Monday, November 3, 2014

Universal Studios Florida

We’ve discussed the shift away from the old Studios model of park as Disney, Universal and Paramount plan and build immersive, “enter-the-world-of-_____” areas.  USF opened a shining example of this in Diagon Alley, which appears to epitomize my mantra: the park IS the E-ticket.


The Muggle/lake-side portion of this Wizarding World expansion recreates landmarks from Whitehall (the government section of London).  Admiralty Arch, the Old Bailey and Nelson’s Column could be influences.  
On the magic/interior side, the off-kilter facades continue the style presented in Diagon Alley.   The main attraction here is based on the Ministry of Magic (which is set hundreds of feet below Whitehall).  I’ll leave the specifics of such an attraction to your imagination (a running theme here), but I was intrigued by the suggestion in the last post’s comments.

Star Trek is a property that’s been around for decades and is now seeing a resurgence (as have or will the other properties used in this concept plan).  The image from the new series that stuck with me the most is this:

In theme park design, like movie design and effects, one strives to make suspension of disbelief for the viewer as easy as possible.  So, for me, anything monumental recreated in a park environment needs to be big enough to sell the viewer that it’s the real thing.  The Columbia in TDS is an example: not the actual scale of an Ocean Liner, but close enough to convince your imagination it is.  The Enterprise shown here is 5:6 scale: a massive landmark, big enough to seem like actual size.  It would contain a turbolift/walkthrough attraction (partly housed in the dock-base structure).

A great thing theme parks can do is create awe-inspiring sights we don’t often see in everyday life.  Recreating the Enterprise being built/repaired in drydock could be one of those.  The bridge and walkway through this Starport land curve and descend gently to give optimal views of the ship.  There is space for the requisite thrill E-ticket (land is on two levels), dining as well as a themed cavern (tunnel) transitioning to the Universal Monsters area.

The legendary catalog of Monsters is something for which Universal Studios is most well-known, and I hope the forthcoming series of re-makes, which Universal seems to consider their own Marvel Cinematic Universe, take a fun, swashbuckling, comedy-adventure approach like recent hit franchises PotC and Sherlock Holmes.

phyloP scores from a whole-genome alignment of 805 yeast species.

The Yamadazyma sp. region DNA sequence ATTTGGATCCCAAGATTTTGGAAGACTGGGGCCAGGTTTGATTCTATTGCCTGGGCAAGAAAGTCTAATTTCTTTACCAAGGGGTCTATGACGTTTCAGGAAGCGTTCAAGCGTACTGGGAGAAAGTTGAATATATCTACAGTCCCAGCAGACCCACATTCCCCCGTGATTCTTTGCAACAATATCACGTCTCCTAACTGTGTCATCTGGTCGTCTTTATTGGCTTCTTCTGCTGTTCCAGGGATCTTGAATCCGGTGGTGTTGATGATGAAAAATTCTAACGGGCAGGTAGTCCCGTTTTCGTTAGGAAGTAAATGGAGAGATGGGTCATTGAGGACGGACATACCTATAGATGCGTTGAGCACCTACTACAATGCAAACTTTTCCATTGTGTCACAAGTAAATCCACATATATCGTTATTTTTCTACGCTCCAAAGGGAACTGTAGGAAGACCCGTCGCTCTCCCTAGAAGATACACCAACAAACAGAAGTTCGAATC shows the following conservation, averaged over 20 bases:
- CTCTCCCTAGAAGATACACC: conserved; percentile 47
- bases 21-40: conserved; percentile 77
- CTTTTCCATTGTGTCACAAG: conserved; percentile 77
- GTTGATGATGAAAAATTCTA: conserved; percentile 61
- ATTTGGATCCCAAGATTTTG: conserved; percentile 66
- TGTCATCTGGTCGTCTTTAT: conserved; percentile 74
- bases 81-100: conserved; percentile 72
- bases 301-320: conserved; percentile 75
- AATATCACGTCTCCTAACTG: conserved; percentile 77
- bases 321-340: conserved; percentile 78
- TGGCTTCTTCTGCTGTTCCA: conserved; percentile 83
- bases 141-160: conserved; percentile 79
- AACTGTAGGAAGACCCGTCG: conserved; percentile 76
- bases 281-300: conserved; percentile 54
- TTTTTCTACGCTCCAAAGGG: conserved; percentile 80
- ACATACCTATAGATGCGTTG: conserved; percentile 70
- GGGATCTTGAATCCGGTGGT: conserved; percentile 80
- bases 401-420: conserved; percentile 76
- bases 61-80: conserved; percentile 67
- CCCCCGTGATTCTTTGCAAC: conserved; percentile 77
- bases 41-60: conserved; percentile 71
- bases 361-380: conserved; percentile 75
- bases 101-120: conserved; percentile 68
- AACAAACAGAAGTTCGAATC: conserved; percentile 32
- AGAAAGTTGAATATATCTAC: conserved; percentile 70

This area has family friendly-attractions, including the requisite haunted manor on a hill darkride (could be Hotel Transylvania, Scooby-Doo or something else) and darker Jungle Cruise-like attraction that showcases the catalog of Monsters.   There is a dark carousel in the center of the classic Eastern European town so associated with the genre.  A cemetery playzone area is near the entrance.

One of the three big rides here is a new Mummy coaster with extensive indoor and outdoor (terrain following) segments, marked by crumbling pyramids.  This would be based on the future Mummy films (or not on any specific ones) versus the Frasier ones.
While Hollywood, Springfield, San Francisco and Production Central do not see any major changes in this concept plan, NYC does.   First, the Transformers building gets a new skin.  It is essentially a huge box, but so were the impressive Power Plants from the early 20th Century, some artfully designed by famed architects like McKim, Meade & White: 

This one could be inspired by those like the IRT Power Station, abandoned, then covertly re-occupied by N.E.S.T..  This would make the building a visually attractive landmark from all angles of the park and blend with the New York skyline.

In the top left of New York, a soundstage will be converted to a family darkride, accessed through a back alley.  This could be based on Teenage Mutant Ninja Turtles, Sesame Street, or some other NYC-centered ride.

Since Mummy has vacated its New York location the building, which has a museum-like fa├žade could be home to a new E-ticket based on the discussed future JK Rowling 'Fantastic Beasts' trilogy, the 'Night at the Museum' franchise, or something else.  The upper part of the building receives city facades.

Finally, a monumental landmark is built on the Twister block (also enclosing a portion of the coaster).  This is a 1910s-built neo-gothic hotel, as would befit a Ghostbusters E-ticket, providing a landmark visible from a distance, helping to take attention off the coaster and anchoring New York.  Here’s a concept elevation/massing-study sketch I created for the idea:
I imagine shooting Proton Pack guns at ghosts would have to be part of the experience, while moving both horizontally and vertically through the hotel.   This could be reworked into something even bigger, with a full ToT freefall, although that would require re-thinking the height and size as drawn above.